The 6-foot-11 forward said Wednesday that he will forego his senior season and enter the NBA Draft, where analysts are projecting him as a late first-round selection. The decision came after Moultrie met with athletics director Scott Stricklin on Wednesday morning.
Moultrie hasn’t yet signed with an agent but expects to soon. Once he fills out the draft paperwork, there’s no turning back, because he declared for the draft in 2010 as well, while playing for UTEP.
NCAA rules state that a player who declares twice for the draft in a career is ineligible to play college ball again. Moultrie is expected to do the paperwork next week.
“I have enjoyed my time at Mississippi State University, and I will never forget the people I met and got to know,” Moultrie said in a statement. “Nor will I ever forget my coaches and teammates. Keep me in your prayers, and I will keep Bulldog Nation in mine.”
Moultrie did not return messages seeking further comment, nor did Stricklin. In his statement, Moultrie said he consulted with his family and coaches before making the decision.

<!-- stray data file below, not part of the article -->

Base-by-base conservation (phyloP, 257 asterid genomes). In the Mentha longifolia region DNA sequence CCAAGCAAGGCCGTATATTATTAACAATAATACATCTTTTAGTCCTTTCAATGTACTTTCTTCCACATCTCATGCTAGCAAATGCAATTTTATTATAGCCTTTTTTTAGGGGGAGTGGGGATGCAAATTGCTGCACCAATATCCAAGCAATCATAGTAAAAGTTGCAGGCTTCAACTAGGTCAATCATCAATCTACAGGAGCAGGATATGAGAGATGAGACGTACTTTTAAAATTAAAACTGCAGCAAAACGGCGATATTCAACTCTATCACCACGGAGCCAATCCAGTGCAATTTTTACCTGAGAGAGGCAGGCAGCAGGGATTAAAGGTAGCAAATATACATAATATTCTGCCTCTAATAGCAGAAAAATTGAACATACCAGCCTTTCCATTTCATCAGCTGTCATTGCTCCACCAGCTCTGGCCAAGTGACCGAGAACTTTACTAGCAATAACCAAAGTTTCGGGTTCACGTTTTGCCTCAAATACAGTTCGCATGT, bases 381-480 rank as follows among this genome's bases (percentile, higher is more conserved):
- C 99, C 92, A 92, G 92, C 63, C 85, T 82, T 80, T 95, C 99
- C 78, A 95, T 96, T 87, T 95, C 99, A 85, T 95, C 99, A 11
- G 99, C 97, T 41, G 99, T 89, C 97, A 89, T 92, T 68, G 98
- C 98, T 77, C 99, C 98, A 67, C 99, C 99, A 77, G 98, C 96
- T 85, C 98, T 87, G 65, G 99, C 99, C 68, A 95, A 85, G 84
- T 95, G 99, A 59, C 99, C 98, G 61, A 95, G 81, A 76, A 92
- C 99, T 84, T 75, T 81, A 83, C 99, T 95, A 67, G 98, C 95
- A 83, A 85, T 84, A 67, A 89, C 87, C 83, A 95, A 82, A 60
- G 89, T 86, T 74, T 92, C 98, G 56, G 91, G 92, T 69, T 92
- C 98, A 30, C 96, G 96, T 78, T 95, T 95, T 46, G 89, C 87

The NCAA allows players to wait until April 10 to declare for the draft. The NBA’s deadline isn’t until April 29.
After two seasons at UTEP, the Memphis product transferred to MSU. He had to sit out his first year on campus, per NCAA rules, but then made a splash once he took the court.
Moultrie averaged 16.4 points – second in the SEC – and a league-leading 10.5 rebounds per game. His 18 double-doubles led the SEC. In his final college game, Moultrie scored a career-high 34 points in a first-round NIT loss to Massachusetts.
His departure is not unexpected. Moultrie’s stock has risen rapidly since donning an MSU uniform, and there’s more room for growth. Chad Ford, an NBA Draft analyst for ESPN.com, said Moultrie could be considered underrated.
During a live chat Wednesday, Ford wrote, “I think there is a lot of distaste for Mississippi State and that’s coloring his draft stock. If he did what he did this year at Kansas or Syracuse or Georgetown, he’d be a lot higher on our Big Board. Once he gets into workouts and gets that Mississippi State jersey off, he could really rise.”
Moultrie is the third player this week to leave the program early. On Monday, junior forward Renardo Sidney decided to leave early and go pro, and freshman guard DeVille Smith left the team with the intent to transfer to either Jackson State or a junior college.